Sugary Drinks Associated with Cancer
I know many people love drinking soda, especially when paired with a good burger and fries. Or you would never go near soda, but drink tons of fruit juice, because 100% of fruit juice is “better for you.”
But much like everything in life, too much of a good thing is rarely good, and that is especially true when it comes to our sweet tooth for sugary beverages, even fruit juice.
Study on Sugary Drinks and Cancer
A recent study, by BMJ found a strong link between higher intake of sugary drinks and a higher risk of overall cancer.
Here, researchers looked at the daily diets of more than 100,000 people, average age 42. They used food questionnaires to collect information on how much the people consumed from a list of 3,300 different foods and drinks.
In terms of drinks, they examined sugar-sweetened beverages like soft drinks, fruit drinks, 100 percent fruit juices without any added sugar, milk-based sugary drinks, sports drinks, and energy drinks. The researchers also looked at artificially-sweetened beverages, such as diet soda, sugar-free syrups, and diet milk-based products.
The people were then followed for up to nine years. During this time, the researchers looked at the risk of overall, breast, prostate, and colorectal cancer.
The researchers found that those who consumed the highest amounts of sugary beverages had the highest risks of overall cancer. In fact, a daily increase of just 100 milliliters (a little less than half a cup) increased the overall cancer risk by 18 percent.
But here’s what’s interesting from this study: When researchers looked only at the consumption of 100 percent fruit juices, they found a higher risk of overall cancer and breast cancer. Other research has shown a similar sugar-cancer connection. For instance, a study in the Sept. 28, 2018 issue of the British Journal of Nutrition showed that consuming sugar from sugar-sweetened beverages was associated with a higher risk of prostate cancer among almost 23,000 men.
Why are sugary drinks so bad?
The researchers in the BMJ study speculated that too much sugar affects health markers like visceral fat (fat that is stored deep in the abdominal area), blood sugar, and inflammation, all of which have been linked with higher cancer risk.
Plus, other studies have shown that a high intake of sweetened drinks increases the risk of obesity, type 2 diabetes, and cardiovascular disease.
My advice: leave out sugary drinks from your diet. They are not worth it. One exception is after a hard, vigorous workout. Sometime in that situation, you crave juice.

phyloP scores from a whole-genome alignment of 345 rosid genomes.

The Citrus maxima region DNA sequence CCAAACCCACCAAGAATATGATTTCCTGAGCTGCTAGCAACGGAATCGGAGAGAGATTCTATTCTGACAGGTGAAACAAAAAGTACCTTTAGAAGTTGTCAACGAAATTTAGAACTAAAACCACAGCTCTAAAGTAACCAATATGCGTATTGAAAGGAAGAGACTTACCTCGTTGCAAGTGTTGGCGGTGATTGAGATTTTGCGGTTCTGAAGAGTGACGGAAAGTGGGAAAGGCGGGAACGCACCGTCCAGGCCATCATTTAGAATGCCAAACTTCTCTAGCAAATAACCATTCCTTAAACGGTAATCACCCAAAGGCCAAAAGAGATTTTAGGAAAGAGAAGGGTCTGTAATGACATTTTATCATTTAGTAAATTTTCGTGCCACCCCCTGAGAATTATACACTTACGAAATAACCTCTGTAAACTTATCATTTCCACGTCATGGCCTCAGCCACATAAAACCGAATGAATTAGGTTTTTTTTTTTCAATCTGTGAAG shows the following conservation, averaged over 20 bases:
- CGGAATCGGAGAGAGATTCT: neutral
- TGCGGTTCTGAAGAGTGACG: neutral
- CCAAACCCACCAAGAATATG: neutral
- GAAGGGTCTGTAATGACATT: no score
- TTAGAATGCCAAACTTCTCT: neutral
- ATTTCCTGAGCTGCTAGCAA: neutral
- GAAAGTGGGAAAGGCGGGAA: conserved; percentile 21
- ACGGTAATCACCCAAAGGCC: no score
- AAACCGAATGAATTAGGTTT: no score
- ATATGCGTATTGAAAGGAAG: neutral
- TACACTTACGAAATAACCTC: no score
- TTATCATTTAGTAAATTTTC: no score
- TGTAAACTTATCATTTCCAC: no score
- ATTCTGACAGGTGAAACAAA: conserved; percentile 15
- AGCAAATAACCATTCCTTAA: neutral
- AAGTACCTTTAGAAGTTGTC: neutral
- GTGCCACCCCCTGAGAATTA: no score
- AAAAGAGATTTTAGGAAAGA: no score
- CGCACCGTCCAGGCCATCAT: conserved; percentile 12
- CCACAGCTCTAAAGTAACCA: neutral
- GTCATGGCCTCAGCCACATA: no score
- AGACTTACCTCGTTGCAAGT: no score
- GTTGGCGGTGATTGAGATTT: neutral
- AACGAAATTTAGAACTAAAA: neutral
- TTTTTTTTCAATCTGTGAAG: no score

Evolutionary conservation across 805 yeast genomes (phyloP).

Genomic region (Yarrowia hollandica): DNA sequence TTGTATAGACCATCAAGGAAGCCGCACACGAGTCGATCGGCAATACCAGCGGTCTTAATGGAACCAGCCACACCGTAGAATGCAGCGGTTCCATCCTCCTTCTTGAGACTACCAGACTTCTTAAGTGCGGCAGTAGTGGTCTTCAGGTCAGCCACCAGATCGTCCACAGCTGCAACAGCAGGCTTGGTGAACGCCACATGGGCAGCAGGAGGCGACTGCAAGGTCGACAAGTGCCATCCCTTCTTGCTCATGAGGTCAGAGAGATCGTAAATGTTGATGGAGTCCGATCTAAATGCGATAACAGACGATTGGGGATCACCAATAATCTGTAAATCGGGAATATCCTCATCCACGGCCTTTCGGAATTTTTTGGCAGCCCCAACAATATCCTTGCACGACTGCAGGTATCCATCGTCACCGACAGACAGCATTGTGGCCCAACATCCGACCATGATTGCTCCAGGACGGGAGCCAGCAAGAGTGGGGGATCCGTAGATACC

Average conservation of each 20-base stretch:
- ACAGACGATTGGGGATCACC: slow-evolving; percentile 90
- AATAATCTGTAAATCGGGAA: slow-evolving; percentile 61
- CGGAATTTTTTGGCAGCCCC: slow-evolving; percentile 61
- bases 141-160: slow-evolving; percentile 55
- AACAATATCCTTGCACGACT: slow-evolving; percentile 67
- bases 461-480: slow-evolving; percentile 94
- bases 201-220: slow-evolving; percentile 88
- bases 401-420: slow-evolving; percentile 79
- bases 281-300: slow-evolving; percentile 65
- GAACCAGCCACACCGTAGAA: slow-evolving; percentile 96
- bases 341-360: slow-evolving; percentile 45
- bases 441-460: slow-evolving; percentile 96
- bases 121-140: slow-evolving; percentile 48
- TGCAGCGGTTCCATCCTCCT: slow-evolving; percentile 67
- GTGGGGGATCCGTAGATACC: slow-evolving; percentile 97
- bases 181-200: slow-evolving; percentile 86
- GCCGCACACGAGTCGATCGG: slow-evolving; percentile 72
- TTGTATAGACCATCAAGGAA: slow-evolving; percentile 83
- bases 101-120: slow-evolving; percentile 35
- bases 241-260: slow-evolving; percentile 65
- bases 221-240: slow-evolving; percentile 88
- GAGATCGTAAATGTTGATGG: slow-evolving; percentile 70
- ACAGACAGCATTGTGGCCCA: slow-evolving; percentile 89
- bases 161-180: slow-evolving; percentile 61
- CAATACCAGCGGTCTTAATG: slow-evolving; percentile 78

I always recommend eating the whole fruit (or vegetable) over just drinking the juice. Fruits and vegetables are loaded with hundreds of protective phytochemicals that can help fight inflammation and free radicals linked with cancer.
This doesn’t mean that juices are entirely off-limits. Yet, when you do crave juice, always opt for freshly squeezed.
Of course, juicing can be labor-intensive and somewhat expensive, depending on the produce you use. But there are ways to add more natural health-boosting and cancer-fighting juices to your daily diet. For example:
Here’s what you can do.
Buy fresh juice. Many health food stores sell freshly squeezed organic juices. If you want to make your own invest in a good juicer. Prices can vary, but I’ve found good ones for about $300. Make sure they are easy to use and clean.
Use organic whenever possible. You should especially buy organic for the following produce: apples, celery, spinach, and cucumbers. These often have higher residues of pesticides.
Begin with more appealing vegetables. For vegetable juices, begin with more pleasant- tasting options, like celery, cucumbers, and not too many carrots (carrot juice is high in glycemic index.) Add an apple to give it some sweetness – but just one apple.
Drink now—or store for later. I like to make batches of juice. Fill a glass jar to the top and then seal with an airtight lid. (Mason jars work great.) There should be a minimum amount of air as oxygen will “oxidize” and damage the juice. Store in the refrigerator and drink within 24 hours.